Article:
The GOP nominee made a statement today that teachers' unions should not be allowed to make political contributions to campaigns of those running for officeholders. Romney's position, as reported on NBC's Education Summit, was this:
“I believe that we simply can't have a setting where the teachers' unions are able to contribute tens of millions of dollars to the campaigns of politicians and then those politicians, when elected, stand across from them at the bargaining table, supposedly to represent the interest of the kids ...”Romney was presumably flustered with the fact that teachers' unions contribute heavily to Democratic candidates, which might make them susceptible to being leveraged by educators who assisted in campaigns.
I take great issue with Romney's position.
Romney's opinion on this matter would stifle the First Amendment right of free speech for teachers' unions. The United States Supreme Court upheld the right of unions to make such contributions directly from union treasuries in Citizens United v. FEC (2010). The Court's opinion on the matter stated that unions and corporations were privy to the same political speech expressed by individuals who donated to political campaigns or freely spent on their own accord.
I wouldn't have as much of a problem with Romney's position on unions if it weren't for his blatant hypocrisy. Ironically, that same ruling allowing union contributions also permitted corporations the same spending privileges. Mitt Romney seemed to have no problem with that portion of the Supreme Court's ruling, as he has defended the rights of corporations to spend 'tens of millions of dollars' in assisting the candidates of their choice, as he has repeatedly defended the decision in the Citizens United case.
I can't understand how Romney sees a conflict of interest when teachers' unions support Democratic candidates, but when corporations support any candidate, he has no problem with that. By his logic, would a corporation not have the same leverage over any candidate it supports?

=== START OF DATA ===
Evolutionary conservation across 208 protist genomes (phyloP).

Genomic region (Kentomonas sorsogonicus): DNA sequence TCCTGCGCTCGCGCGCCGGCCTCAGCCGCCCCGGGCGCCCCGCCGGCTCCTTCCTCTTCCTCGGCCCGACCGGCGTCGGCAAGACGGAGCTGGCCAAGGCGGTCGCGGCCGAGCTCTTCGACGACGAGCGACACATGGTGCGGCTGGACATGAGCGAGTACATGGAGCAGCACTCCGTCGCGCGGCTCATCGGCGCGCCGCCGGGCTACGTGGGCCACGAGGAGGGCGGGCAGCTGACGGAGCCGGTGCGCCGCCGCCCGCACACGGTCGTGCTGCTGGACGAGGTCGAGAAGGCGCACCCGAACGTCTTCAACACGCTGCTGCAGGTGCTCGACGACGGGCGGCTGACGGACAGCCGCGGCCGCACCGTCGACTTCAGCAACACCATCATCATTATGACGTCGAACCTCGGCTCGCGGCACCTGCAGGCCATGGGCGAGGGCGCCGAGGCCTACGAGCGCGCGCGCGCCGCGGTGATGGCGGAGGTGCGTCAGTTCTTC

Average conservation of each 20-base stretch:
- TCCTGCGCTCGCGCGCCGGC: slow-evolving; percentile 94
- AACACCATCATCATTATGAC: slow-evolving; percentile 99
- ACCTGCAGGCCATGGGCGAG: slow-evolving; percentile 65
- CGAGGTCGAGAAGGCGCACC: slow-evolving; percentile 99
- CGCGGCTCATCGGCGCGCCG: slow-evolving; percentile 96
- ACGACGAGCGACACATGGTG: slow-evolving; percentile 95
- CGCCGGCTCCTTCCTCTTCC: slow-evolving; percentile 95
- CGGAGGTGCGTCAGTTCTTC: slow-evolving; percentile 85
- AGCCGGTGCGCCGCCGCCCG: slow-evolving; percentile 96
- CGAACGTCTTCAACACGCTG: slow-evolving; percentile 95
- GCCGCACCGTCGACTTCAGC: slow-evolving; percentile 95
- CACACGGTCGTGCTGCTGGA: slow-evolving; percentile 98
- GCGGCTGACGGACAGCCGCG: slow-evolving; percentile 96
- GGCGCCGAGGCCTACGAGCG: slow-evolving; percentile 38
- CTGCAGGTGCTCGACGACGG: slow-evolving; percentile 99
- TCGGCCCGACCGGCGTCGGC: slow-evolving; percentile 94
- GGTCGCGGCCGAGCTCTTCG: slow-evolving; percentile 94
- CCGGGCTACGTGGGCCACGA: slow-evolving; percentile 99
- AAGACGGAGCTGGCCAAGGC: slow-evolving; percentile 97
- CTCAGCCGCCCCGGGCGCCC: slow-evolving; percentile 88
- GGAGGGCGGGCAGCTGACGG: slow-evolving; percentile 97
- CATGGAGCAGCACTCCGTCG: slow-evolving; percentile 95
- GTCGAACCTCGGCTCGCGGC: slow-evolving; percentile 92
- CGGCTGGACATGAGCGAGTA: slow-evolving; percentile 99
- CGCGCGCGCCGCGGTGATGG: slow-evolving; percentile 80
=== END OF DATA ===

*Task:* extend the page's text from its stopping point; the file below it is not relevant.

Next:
Furthermore, Bain Capital, an investing group that Romney co-founded, has benefited from the ability to spend money on political campaigns. According to disclosures by Bain Capital to the Federal Election Commission (FEC), that company has spent nearly $5 million on campaigns and other political activities in 2011-2012. Would Mitt Romney somehow distinguish this from the National Education Association (NEA), the nation's largest teacher union? I would be interested in hearing why a distinction is made between the two.
Worth mentioning is the fact that Bain Capital has holdings valued at over $65 billion, including numerous companies that may also contribute to electioneering activities, thus greatly amplifying their political influence through those corporations. Some of the notable groups in the Bain portfolio include Toys 'R' Us, The Weather Channel, AMC Entertainment, Dunkin' Donuts, and Domino's Pizza. (For a complete list, see the Bain Portfolio.)
Examining several companies on the list of Bain's holdings reveals many of them contributed directly to Romney's campaign, not even including outside spending on election activities on his behalf. Is he not subject to undue influence from Bain or its holdings should he be elected?
Moreover, the complaints about teachers' unions spending -- which totals approximately $16 million (between the NEA and the American Federation of Teachers) in the 2011-2012 election cycle -- is a mere pittance when compared to other industries. According to figures accumulated from OpenSecrets.org, several other industries are donating figures that dwarf the numbers from teachers' unions. The area of finance, insurance, and real estate has interest groups that have spent over $400 million in the same election cycle. Lawyers total over $160 million. Where's the outrage on that type of spending? Romney's slight against teachers' unions is also a thinly veiled jab at Democrats, who have the bulk of support from educators in the United States.
One of the rights of both individuals and groups in the United States is the ability to support the candidates or political party of your choosing. It only stands to reason that you would support those who most closely fit your views. Romney also overlooks the fact that most candidates won't accept money from groups, unions, or corporations they don't already agree with. Money doesn't buy a candidate -- it buys access to a candidate. Will an office holder consider the position of individuals or groups who financially support their candidacy? Absolutely, but that doesn't equate to 'vote-buying'.
As an educator, I'm frustrated that Romney would try to devalue the ability of my union to contribute in the manner that benefits him through corporations. I also find it concerning that his position has a very partisan feel to it. Though I'm not an ardent supporter of President Obama, I can effectively say I will not vote for Mitt Romney.
Gary Johnson and the Libertarians are looking better by the moment.